Language: English with bilingual chapter abstracts and figure legends in French
Along with the chimpanzee, the bonobo is one of our two closest living relatives. Their relatively narrow geographic range (south of the Congo River in the Democratic Republic of Congo) combined with the political instability of that region, has made their scientific study extremely difficult. In contrast, there are dozens of wild and captive sites where research has been conducted for decades with chimpanzees. Because data on bonobos has been so hard to obtain and so few high-quality publications have existed, the majority of researchers have treated chimpanzee data as being representative of both species. However, this misconception is now rapidly changing.
With the end of the major conflict in the Democratic Republic of Congo and a growing community of bonobos living in zoos and sanctuaries, there has been an explosion of scientific interest in the bonobo with dozens of high impact publications focusing on this fascinating species. This research has revealed exactly how unique bonobos are in their brains and behaviour, and reminds us why it is so important that we redouble our efforts to protect the few remaining wild populations of this iconic and highly endangered great ape species.
Foreword, Frans B. M. de Waal
1: Minding the bonobo mind, Brian Hare and Shinya Yamamoto
2: Female contributions to the peaceful nature of bonobo society, Takeshi Furuichi
3: Affiliations, aggressions and an adoption: male-male relationships in wild bonobos, Martin Surbeck and Gottfried Hohmann
4: Bonobo baby dominance: did female defense of offspring lead to reduced male aggression?, Kara Walker and Brian Hare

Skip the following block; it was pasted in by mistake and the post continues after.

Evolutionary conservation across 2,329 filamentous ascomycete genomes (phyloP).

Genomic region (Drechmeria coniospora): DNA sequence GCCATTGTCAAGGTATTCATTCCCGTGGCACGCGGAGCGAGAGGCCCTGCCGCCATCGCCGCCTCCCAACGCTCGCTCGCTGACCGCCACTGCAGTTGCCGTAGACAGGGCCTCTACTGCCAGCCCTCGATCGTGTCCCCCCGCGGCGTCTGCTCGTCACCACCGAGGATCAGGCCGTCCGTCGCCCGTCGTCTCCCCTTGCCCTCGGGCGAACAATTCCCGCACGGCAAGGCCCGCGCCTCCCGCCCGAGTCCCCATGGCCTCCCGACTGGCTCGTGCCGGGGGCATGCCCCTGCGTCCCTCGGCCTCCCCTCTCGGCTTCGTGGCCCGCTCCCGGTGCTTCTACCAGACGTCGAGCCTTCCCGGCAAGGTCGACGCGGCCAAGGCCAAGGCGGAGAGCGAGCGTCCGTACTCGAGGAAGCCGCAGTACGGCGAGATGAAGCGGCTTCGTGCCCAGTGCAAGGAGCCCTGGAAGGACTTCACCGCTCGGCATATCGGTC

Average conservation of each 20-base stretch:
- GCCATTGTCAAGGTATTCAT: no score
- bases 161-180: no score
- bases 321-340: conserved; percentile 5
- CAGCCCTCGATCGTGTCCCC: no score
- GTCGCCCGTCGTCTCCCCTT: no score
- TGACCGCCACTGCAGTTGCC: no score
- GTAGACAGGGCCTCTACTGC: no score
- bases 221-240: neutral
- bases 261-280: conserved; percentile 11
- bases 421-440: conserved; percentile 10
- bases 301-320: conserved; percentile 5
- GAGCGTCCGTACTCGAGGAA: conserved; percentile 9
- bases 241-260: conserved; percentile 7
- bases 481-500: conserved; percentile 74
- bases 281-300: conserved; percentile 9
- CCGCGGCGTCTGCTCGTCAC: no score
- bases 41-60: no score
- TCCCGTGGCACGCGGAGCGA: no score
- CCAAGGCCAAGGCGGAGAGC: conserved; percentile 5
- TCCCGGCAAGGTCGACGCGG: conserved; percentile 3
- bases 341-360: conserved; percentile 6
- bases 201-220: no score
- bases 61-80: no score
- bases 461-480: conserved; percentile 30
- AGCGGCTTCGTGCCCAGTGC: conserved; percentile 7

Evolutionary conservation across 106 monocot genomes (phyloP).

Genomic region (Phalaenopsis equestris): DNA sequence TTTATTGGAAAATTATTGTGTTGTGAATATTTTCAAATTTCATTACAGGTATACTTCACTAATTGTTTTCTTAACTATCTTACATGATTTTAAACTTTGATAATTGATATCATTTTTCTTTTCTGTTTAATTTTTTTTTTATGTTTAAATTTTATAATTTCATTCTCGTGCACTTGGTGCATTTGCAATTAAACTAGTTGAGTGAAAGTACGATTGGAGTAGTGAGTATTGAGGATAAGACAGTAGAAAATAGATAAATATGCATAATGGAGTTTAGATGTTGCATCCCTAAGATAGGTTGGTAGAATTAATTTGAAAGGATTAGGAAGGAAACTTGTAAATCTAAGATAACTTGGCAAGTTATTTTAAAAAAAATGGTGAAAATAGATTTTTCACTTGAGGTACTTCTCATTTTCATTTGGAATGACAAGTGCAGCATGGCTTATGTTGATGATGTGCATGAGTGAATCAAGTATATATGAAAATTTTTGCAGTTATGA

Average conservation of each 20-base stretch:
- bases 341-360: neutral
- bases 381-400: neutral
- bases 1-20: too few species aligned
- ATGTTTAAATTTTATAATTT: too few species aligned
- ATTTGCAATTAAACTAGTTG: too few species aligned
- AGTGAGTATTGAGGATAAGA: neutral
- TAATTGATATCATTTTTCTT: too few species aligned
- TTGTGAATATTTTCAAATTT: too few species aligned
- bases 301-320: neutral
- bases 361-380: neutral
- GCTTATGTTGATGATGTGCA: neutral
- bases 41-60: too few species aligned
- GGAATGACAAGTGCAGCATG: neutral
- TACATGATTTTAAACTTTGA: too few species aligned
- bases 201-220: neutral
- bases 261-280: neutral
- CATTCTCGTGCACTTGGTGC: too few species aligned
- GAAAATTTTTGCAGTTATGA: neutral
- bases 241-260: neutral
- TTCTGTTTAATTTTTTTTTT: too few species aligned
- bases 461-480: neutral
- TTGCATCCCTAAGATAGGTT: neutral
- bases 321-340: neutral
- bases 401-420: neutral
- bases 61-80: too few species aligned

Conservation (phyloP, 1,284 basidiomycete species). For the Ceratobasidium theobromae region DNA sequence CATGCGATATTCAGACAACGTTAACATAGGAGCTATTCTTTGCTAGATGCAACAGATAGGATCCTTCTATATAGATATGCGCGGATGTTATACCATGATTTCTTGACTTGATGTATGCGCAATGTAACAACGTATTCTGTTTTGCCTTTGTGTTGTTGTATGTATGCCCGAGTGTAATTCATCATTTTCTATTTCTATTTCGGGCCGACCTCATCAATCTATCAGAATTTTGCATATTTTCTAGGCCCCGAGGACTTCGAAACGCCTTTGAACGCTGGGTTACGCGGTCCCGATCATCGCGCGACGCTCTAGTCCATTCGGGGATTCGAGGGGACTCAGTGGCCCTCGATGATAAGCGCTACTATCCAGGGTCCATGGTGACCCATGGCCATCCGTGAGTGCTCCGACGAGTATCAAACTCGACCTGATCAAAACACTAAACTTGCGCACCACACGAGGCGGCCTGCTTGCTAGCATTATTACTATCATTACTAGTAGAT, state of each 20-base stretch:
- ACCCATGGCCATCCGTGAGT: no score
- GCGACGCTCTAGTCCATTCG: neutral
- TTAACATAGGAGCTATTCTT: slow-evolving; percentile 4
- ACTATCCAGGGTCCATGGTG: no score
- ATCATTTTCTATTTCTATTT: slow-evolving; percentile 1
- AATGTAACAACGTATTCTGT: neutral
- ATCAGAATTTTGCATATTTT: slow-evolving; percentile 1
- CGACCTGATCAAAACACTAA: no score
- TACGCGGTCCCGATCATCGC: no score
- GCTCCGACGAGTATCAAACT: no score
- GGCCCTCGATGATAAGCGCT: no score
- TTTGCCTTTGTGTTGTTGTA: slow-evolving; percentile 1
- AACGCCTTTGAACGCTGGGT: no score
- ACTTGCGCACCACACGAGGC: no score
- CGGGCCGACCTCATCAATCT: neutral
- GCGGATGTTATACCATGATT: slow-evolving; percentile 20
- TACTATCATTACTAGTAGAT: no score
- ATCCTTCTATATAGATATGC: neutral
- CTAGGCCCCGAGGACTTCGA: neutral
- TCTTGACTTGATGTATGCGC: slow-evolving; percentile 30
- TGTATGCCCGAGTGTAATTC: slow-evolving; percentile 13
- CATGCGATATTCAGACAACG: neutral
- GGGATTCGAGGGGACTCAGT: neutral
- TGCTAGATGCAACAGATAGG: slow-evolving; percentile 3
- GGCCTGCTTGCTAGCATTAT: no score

5: Pan paniscus or Pan ludens? Bonobos, playful attitude and social tolerance, Elisabetta Palagi and Elisa Demuru
6: Does the bonobo have a (chimpanzee-like) theory of mind?, Christopher Krupenye, Evan L. MacLean, and Brian Hare
7: What did we learn from the ape language studies?, Michael Tomasello
8: Natural communication in bonobos: insights into social awareness and the evolution of language, Zanna Clay and Emilie Genty
9: Courtesy food sharing characterized by begging for social bonds in wild bonobos, Shinya Yamamoto and Takeshi Furuichi
10: Prosociality among non-kin in bonobos and chimpanzees compared, Jingzhi Tan and Brian Hare
11: Ecological variation in cognition: insights from bonobos and chimpanzees, Alexandra G. Rosati
12: Bonobos, chimpanzees and tools: integrating species-specific psychological biases and socio-ecology, Josep Call
13: Bonobo personality: age and sex effects and links with behavior and dominance, Nicky Staes, Marcel Eens, Alexander Weiss, and Jeroen M.G. Stevens
14: Social cognition and brain organization in chimpanzees (Pan troglodytes) and bonobos (Pan paniscus), William D. Hopkins, Cheryl D. Stimpson, and Chet C. Sherwood
15: Cognitive comparisons of genus Pan support bonobo self-domestication, Brian Hare and Vanessa Woods
16: The formation of Congo river and the origin of bonobos: a new hypothesis, Hiroyuki Takemoto, Yoshi Kawamoto, and Takeshi Furuichi
17: Geospatial information informs bonobo conservation efforts, J. Nackoney, J. Hickey, D. Williams, C. Facheux, T. Furuichi, and J. Dupain
18: Bonobo population dynamics: past patterns and future predictions for the Lola ya Bonobo population using demographic modeling, Lisa J. Faust, Claudine André, Raphaël Belais, Fanny Minesi, Zjef Pereboom, Kerri Rodriguez, and Brian Hare
Afterword, Richard Wrangham
Dr Brian Hare is an associate professor of Evolutionary Anthropology and a member of the Center for Cognitive Neuroscience at Duke University in the United States. Since 2007, he has published over two dozen peer-reviewed empirical papers on the cognition, behavior, physiology, morphology, and evolution of the bonobo. He has studied bonobos in zoos, African sanctuaries and in the wild. His research focuses on identifying unique cognitive traits as well as understanding evolutionary processes that produce them.
Dr Shinya Yamamoto is an associate professor at Kobe University in Japan. He has published research on both wild and captive chimpanzees. More recently he began studying the behavior of wild bonobos at the Wamba field site in the Democratic Republic of Congo. His research concentrates on the evolution of cooperation, culture, and understanding others.